In order to study early wheat growth in response to drought, one of the greenhouse rooms contains a 10-foot-by-20-foot gantry system, or a moving bridge-like overhead structure, that is maintained by Noble’s spatial and applied agricultural technology group. The Root Phenomics Laboratory outfitted the system with a color machine vision camera and computer that are attached to the carriage. This system allows the camera to “fly” over the whole area with precise imaging intervals that allow a series of overlapping images to be taken. The basic idea is similar to how UAVs are used to make large image maps of farms and other landscapes. All the images overlap by about 60% of their area and are captured by the RhizoVision Imager software, which you can learn more about in the article “Measuring the Hidden Half.” The software uses interval imaging of one second between each shot. An automated process called “stitching” identifies landmarks in each image that match to merge them together. In the case of the imaging gantry, approximately 450 images are combined to make one large, high-resolution image of all the potted plants below. We accomplish this using another software product called Agisoft PhotoScan, just like with the UAV work described in the article, “How GIS and Drones Could Help You on the Ranch Now and in the Future.”
We acquire these images every day, so we can watch the plants grow. At the four-leaf stage, water is withheld from half of the plants, while the remaining plants remain watered. This allows us to watch as the plants respond to drought. Our idea is that we can see the final reduction in leaf area as well as which plants start to respond first with slowed growth or by turning from green to brown. However, to answer these questions, we first have to identify the individual pots and quantify the shoot traits of the plants. We have developed a general purpose tool that supports a user annotating, or marking, an image for regions of interest. We use this tool for selecting all the pots in the first day’s image. Since the pots don’t move, we can use this same template to select pots in all 50 days of images we acquire. This allows us to crop out individual pots from all the images. Once we have these, we still have to identify plants from the background. Healthy plants are green, while the background includes potting media, a gray plastic pot and black plastic trays. In order to identify the plants, we chose to employ machine learning, like what’s used by Google Home or Amazon Alexa. Using our annotating software, we chose small areas containing only the plant, media, pot or tray. We used a probability model called a Bayesian classifier to train the computer to identify these. Now that the computer is trained, we can use this classifier on new images to identify the plants. Finally, we can calculate traits like leaf area and number and get an indication of plant health by evaluating greenness.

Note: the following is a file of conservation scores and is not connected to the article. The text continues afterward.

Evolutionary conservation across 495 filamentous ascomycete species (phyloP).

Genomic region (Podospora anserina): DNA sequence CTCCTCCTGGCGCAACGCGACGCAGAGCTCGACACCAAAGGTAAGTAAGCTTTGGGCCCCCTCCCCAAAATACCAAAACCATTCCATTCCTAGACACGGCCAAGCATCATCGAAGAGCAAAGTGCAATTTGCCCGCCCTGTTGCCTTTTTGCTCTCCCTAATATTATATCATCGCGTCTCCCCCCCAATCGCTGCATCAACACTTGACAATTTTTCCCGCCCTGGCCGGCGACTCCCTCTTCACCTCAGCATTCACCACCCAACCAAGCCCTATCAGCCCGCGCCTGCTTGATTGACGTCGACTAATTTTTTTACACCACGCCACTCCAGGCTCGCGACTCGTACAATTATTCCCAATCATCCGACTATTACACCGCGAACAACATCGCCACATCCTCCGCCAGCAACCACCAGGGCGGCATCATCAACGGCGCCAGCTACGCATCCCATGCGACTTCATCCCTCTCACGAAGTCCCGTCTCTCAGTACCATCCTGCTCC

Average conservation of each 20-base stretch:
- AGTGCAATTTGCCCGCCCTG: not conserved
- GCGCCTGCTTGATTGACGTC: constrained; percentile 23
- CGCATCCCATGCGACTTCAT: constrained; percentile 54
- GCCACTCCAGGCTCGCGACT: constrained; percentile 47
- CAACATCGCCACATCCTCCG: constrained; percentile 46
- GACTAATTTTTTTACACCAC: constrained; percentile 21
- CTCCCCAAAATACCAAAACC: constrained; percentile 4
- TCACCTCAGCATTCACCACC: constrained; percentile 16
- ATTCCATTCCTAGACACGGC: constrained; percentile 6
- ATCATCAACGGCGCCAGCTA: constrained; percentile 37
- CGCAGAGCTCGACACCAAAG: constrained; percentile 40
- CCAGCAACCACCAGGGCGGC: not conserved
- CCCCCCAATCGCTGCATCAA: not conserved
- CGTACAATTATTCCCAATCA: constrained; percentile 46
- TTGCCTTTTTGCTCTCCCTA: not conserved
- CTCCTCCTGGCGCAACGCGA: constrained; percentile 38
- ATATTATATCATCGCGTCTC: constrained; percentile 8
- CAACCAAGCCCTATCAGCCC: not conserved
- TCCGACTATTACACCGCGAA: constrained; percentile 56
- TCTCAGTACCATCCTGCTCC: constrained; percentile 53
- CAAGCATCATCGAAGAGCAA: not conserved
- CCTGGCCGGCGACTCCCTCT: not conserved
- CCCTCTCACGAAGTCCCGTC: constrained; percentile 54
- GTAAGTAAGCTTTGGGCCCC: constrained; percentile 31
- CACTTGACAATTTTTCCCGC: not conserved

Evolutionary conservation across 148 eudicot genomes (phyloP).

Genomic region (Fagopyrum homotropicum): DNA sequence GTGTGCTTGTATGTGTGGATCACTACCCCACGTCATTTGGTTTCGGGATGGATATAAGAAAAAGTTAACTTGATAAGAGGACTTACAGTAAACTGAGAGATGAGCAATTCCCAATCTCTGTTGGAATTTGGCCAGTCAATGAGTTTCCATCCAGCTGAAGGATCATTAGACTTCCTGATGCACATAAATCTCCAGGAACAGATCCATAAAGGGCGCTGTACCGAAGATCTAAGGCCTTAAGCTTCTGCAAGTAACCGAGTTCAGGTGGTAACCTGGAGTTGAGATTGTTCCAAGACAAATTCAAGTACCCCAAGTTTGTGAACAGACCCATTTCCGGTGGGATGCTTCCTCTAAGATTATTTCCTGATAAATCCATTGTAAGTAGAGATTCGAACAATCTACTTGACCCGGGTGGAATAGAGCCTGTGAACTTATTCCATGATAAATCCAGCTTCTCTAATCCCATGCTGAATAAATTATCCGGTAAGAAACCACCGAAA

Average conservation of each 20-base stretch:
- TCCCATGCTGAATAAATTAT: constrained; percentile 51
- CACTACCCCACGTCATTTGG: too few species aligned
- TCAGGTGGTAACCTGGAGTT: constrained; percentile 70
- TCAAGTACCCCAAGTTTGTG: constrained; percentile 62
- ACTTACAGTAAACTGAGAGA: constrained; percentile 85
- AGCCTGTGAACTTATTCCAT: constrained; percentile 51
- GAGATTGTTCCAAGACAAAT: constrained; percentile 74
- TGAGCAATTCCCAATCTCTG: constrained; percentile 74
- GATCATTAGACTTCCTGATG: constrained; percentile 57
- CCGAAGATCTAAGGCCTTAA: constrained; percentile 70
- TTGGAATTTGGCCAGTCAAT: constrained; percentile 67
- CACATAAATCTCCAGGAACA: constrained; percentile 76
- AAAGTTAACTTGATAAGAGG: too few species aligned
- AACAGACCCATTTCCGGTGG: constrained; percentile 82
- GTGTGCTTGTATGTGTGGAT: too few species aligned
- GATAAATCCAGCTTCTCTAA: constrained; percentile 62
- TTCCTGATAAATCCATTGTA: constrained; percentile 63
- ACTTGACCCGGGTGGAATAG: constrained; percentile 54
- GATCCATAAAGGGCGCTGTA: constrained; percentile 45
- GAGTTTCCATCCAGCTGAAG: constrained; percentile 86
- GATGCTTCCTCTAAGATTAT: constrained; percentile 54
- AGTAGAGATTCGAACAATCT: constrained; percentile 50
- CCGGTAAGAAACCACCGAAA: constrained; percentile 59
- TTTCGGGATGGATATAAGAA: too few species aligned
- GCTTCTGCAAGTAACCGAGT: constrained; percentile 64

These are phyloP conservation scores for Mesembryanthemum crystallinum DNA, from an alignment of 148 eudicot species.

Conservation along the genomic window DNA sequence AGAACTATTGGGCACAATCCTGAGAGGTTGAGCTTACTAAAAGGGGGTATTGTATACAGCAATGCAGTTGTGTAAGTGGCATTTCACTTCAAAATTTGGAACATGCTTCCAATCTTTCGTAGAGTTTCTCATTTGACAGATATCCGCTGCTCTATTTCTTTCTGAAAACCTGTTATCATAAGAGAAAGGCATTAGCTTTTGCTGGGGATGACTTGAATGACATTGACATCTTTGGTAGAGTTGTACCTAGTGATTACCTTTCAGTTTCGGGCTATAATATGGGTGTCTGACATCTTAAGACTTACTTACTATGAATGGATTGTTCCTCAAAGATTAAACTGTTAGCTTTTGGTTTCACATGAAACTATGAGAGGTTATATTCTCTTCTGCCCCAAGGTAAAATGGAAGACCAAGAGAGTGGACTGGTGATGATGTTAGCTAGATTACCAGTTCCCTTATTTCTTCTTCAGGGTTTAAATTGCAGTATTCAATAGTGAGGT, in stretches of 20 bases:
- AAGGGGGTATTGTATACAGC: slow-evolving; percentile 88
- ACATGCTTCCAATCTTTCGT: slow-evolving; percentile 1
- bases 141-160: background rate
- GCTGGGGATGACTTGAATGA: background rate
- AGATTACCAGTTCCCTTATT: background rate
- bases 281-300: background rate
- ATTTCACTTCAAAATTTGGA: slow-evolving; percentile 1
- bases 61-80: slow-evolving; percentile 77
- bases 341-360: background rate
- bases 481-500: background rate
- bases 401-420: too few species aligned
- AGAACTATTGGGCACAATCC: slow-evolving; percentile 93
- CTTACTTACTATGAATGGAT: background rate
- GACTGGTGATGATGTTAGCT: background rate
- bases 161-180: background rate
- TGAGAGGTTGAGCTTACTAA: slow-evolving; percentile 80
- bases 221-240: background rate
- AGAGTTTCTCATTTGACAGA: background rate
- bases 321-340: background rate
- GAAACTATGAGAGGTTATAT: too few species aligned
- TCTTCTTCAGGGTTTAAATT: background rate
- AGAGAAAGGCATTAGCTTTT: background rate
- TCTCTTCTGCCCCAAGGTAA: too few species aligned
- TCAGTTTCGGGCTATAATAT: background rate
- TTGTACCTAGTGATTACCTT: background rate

Image-based plant measurements are among the hottest topics in plant biology and crop science. We are utilizing the latest techniques in computer vision and machine learning along with state-of-the-art cameras in order to put plants in the spotlight. We aim to shed light on how plants grow and respond to stresses like drought and heat in order to develop the best forages possible for the Great Plains.